CHICAGO—Nasik (Prince) Asiel Ben-Israel was an impactful religious leader, world traveler, business man and friend to the Honorable Minister Louis Farrakhan, the Black community and poor and suffering people across the globe.

Min. Farrakhan joined a plethora of religious, political and civic leaders and organizations, and family who paid tribute to Prince Asiel, the Prime Minister and International Ambassador of The Original African Hebrew Israelite Nation Worldwide, at his homegoing, memorial service.

“He did it God’s way,” said Min. Farrakhan. “He practiced righteousness. He practiced good. He practiced treating everyone the way he would like to be treated. There isn’t any better religion than that.”

For more than 50 years, Prince Asiel championed peace and unity in Chicago, Israel, Africa, and the world. He is survived by his wives, 15 children and over 60 grandchildren and great-grandchildren. Several of his children spoke at the three-hour memorial service at Trinity United Church of Christ, held Sept. 2. Prince Asiel died Saturday, August 22 at the age of 81.


“I extend my condolences to all of you because we did not personally suffer a loss, we collectively did,” said Prince Asiel’s son, Yosef Ben Prince Asiel, at the memorial. “We stand before you knowing that our father, our brother, our friend gave us all that he had. So, we are at peace.”

Often referred to as the Black Hebrews, founded by spiritual leader, the late Ben Ammi Ben-Israel, the group believes they are direct descendants from the ancient Israelites of the Old Testament. Non-Black, mainstream Jewish scholars cite the Talmud as the reason they do not consider the Black Hebrews as true Israelites, but this controversial belief coincides with the Teachings of the Most Honorable Elijah Muhammad as explained by Min. Farrakhan in a 2010 lecture, “Who Are The Real Children of Israel?” in Atlanta, Georgia.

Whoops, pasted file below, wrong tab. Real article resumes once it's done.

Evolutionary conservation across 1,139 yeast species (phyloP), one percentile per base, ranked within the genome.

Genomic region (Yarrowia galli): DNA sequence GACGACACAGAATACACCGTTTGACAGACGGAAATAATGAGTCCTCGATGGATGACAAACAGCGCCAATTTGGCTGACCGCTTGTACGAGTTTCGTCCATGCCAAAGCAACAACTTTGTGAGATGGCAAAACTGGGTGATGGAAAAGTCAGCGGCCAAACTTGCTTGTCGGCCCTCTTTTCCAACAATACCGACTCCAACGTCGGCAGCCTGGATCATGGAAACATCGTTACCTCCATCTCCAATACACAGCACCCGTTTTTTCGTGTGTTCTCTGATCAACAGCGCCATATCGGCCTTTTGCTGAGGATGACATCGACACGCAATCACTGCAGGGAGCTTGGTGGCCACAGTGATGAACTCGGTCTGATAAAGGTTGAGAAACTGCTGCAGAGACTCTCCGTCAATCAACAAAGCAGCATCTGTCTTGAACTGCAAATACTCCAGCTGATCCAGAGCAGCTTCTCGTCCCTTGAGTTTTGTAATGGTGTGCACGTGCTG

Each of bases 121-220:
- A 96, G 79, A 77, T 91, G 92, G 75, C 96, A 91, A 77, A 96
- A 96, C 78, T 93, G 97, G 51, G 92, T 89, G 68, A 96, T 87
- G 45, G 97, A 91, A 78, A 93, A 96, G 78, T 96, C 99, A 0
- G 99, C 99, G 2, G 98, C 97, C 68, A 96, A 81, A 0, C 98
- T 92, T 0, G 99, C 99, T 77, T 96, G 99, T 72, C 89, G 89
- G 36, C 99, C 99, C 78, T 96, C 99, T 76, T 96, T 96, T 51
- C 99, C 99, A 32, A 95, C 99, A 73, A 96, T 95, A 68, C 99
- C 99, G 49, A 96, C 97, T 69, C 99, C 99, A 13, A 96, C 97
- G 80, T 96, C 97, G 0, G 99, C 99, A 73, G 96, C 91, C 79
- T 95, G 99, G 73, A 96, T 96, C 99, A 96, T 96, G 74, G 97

“The Honorable Elijah Muhammad has said that Almighty God Allah revealed to him that the Black people of America are the real children of Israel. And we are the choice of God; and that unto us He will deliver His Promise,” the Minister stated during that message.

Prince Asiel Ben Israel

Under the leadership of Ben-Ammi, 350 Black Hebrews left America for the Promised Land, where they have lived since 1969. They were not welcomed with open arms, and after years of resistance, the Israeli government allowed a permanent settlement on an abandoned military base near the southern desert city of Dimona on the outskirts of the Negev Desert near a nuclear reactor.

Prince Asiel, born Warren Brown, moved to Dimona, Israel, in 1971, to join Ben Ammi. He soon received the name Prince Asiel Ben Israel and began serving as the community’s international ambassador.

Decades before vegan cuisine was popular, in 1981, while living between the United States and Israel, Prince Asiel and his wife, Yohanna, opened Original Soul Vegetarian, a vegan restaurant on the South Side of Chicago. The restaurant, now called Soul Veg, attracted people from throughout Chicago and the United States seeking vegan cuisine.

Over the years, Prince Asiel would often be seen, always with a smile on his face, talking to people from all walks of life in the restaurant and he would often encourage people to visit Dimona. “You should go. I’ll take you,” he would say.

Dimona is currently the home to an estimated 3,000 Black Hebrews.

Over the years, Prince Asiel brought presidents of several African and Caribbean countries, ambassadors, diplomats, and members of the U.S. Congress, state legislatures, entrepreneurs, artists such as Stevie Wonder, Barry White, Whitney Houston and Min. Farrakhan to Dimona.